Climate, Cows, and Cars

Climate, Cows, & Cars


This is an excerpt from a video by Emily of Bite Sized Vegan fame. See the full video here.

There are a huge number of advantages that come with both a vegan diet and a car-free lifestyle. Both choices help us to enjoy longer, more stress-free lives while reducing our impact on the land. A carfree lifestyle that includes body movement improves not only the muscles but also improves concentration, social connections, and saves money. (link)
A vegan lifestyle improves energy levels, nutrition, heart health, and our immune system. In fact there are so many advantages that they would easily overwhelm this essay. You can save time by just watching ‘Forks Over Knives’ for a quick overview. Or, you can read this wonderful article on the demise of the 'humans need meat' argument, which provides worldwide scientific sources.

Eating plant-based also prevents the ‘dulling of the senses’ caused by overloading the taste buds. People who switch to plant-based meals find that flavours are richer, more varied, and more delicious as the taste-buds heal.

('World Peace Diet' pg-81)

And while Emily’s video on the right is used mainly to give you a smile, it does feel in my own opinion, that eating vegan really has the potential to improve our lives in a huge number of ways. Both common, and unexpected.

Do vegans have a spam folder?
Looking Great

What has always impressed me is the youthful shine that shows on the faces of people who eat healthy and stay active. I’ll never forget a trip that I took years ago with a young couple, climbing through a small mountain area. I felt a bit of struggle trying to keep up with these young 20 year olds and felt my own age as we climbed the hills. It was only a year later when I ran into one of them again that I found that he was in fact 30 years old. Since then I’ve noticed that vegan eaters and active cyclists look, so much younger then other people of the same age. (link)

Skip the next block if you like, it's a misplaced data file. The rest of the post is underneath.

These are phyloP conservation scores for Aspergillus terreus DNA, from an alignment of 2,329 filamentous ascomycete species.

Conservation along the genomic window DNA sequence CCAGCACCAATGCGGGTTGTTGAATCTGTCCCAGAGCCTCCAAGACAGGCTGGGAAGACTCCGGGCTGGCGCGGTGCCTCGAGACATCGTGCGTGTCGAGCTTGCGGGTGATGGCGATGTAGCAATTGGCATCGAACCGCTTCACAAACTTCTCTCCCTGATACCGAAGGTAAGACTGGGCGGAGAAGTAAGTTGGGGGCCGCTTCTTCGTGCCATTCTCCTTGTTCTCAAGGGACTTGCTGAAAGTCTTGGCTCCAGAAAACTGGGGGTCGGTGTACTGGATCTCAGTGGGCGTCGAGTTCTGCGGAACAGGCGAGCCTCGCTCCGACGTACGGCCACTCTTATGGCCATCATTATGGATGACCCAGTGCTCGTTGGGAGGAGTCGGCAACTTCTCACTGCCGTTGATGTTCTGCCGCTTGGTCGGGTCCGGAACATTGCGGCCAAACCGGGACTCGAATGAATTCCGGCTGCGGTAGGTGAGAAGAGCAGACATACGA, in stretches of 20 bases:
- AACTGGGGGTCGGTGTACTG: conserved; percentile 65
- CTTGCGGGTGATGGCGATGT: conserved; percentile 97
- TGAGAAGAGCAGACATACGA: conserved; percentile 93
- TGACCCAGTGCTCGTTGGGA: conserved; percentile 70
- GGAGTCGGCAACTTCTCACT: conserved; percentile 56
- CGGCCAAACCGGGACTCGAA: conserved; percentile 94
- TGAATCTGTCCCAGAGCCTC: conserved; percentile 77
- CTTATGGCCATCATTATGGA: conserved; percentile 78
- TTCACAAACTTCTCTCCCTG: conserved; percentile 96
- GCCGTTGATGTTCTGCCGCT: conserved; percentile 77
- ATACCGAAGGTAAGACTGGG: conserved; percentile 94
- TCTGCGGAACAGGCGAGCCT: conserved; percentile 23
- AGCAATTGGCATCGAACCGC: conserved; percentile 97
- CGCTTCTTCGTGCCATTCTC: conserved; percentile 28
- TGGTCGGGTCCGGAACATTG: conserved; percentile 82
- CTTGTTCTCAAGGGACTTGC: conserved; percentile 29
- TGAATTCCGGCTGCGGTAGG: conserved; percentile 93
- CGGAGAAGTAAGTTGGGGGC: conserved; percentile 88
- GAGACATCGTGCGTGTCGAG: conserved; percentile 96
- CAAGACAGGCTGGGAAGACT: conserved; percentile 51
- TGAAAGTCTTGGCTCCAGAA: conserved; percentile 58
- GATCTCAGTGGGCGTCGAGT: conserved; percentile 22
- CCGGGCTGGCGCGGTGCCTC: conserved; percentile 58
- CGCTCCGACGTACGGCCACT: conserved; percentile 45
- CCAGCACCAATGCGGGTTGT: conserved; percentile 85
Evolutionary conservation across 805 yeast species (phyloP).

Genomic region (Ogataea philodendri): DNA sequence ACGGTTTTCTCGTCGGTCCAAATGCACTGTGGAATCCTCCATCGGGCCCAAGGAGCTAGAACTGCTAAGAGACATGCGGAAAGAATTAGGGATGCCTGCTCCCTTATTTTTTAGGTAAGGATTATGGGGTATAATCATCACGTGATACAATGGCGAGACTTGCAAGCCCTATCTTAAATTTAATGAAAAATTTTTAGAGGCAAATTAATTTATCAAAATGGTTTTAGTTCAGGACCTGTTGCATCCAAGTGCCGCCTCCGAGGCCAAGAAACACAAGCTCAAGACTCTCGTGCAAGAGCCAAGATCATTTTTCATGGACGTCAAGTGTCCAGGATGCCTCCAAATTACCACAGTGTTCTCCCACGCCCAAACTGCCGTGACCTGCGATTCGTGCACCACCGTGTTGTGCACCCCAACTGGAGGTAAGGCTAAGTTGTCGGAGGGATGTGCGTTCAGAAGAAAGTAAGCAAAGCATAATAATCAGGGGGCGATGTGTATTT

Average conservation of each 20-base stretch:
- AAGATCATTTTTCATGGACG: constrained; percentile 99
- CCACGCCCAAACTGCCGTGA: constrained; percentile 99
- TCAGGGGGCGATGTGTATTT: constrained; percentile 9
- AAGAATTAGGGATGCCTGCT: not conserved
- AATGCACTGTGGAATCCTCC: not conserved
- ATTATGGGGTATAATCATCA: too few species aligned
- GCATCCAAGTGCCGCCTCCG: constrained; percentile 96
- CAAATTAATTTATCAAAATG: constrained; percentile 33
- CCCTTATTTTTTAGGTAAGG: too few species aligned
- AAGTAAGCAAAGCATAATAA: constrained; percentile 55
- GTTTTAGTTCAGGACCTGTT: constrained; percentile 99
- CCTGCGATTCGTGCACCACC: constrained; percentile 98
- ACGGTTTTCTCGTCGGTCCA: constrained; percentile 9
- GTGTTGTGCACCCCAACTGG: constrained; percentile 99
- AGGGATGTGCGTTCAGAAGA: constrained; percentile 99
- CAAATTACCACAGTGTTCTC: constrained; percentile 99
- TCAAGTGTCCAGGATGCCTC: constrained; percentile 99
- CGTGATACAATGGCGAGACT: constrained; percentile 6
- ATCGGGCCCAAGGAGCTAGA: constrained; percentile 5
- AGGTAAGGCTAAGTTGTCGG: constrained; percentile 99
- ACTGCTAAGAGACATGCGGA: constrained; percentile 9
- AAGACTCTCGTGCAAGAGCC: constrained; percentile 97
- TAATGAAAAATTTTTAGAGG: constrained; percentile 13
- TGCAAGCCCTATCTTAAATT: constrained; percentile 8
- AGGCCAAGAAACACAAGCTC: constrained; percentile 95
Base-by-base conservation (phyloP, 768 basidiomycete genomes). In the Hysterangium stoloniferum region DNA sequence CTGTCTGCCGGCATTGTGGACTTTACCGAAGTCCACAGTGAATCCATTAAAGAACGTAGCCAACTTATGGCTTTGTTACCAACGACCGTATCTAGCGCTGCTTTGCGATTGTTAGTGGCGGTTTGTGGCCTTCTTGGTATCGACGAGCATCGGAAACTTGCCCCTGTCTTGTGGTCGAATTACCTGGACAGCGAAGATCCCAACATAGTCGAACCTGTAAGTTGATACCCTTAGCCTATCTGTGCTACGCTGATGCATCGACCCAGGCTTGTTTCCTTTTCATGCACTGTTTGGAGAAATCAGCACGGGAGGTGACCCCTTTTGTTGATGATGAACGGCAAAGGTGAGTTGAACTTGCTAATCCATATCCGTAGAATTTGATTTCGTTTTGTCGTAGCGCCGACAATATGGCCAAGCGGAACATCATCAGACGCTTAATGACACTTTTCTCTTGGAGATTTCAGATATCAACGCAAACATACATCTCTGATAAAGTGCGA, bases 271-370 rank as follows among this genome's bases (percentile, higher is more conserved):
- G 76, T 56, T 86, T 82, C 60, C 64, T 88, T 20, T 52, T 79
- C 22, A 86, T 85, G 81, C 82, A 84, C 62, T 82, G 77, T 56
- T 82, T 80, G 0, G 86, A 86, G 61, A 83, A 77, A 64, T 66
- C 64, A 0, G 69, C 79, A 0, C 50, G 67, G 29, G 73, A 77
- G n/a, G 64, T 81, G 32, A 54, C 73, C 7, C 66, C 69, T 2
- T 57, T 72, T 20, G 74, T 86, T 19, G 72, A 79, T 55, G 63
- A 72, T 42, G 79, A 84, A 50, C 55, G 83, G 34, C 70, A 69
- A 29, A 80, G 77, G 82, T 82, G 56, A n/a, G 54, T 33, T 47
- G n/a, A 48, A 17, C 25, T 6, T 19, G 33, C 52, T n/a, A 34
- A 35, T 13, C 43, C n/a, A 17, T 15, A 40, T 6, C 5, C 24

('World Peace Diet' pg-198)

Compared to a plant-based diet however, the health benefits of living car-free are less well known (not as many Netflix movies about it). Clearly the increased exercise of walking, bicycling or even using public transit (which involves walking) will improve our lives. (link) The exercise boosts ones mood, improves connection with neighbourhoods, and provides many other benefits.
(I cover this in more detail below.)

Social Connections
Cities are books that you read with your feet.”
Quintin Cabrera

But there’s more to it then that. As just one example, every 10 minutes commuting without a car results in 10% more social connections. (link) These social connections provide enormous benefit to our well-being. They fight depression, improve democracy, and increase sharing. (link) (link)
Seeing the street as a place rather then a through- way, helps foster a greater sense of community and connection within our neighbourhoods. (link) (link) When people travel by foot or by cycle, we get to enjoy spur-of-the moment conversations, we might ask someone on a date, or see a rainbow. I’ve had a beautiful wealth of experiences that I often realize would be impossible were I traveling alone within an enclosed vehicle.

When you ride a bicycle, you’re part of a neighbourhood.
When you’re in a car, your just passing through.”
Taras Grescoe

Commute Well-Being study by Oliver Smith PhD. Portland State University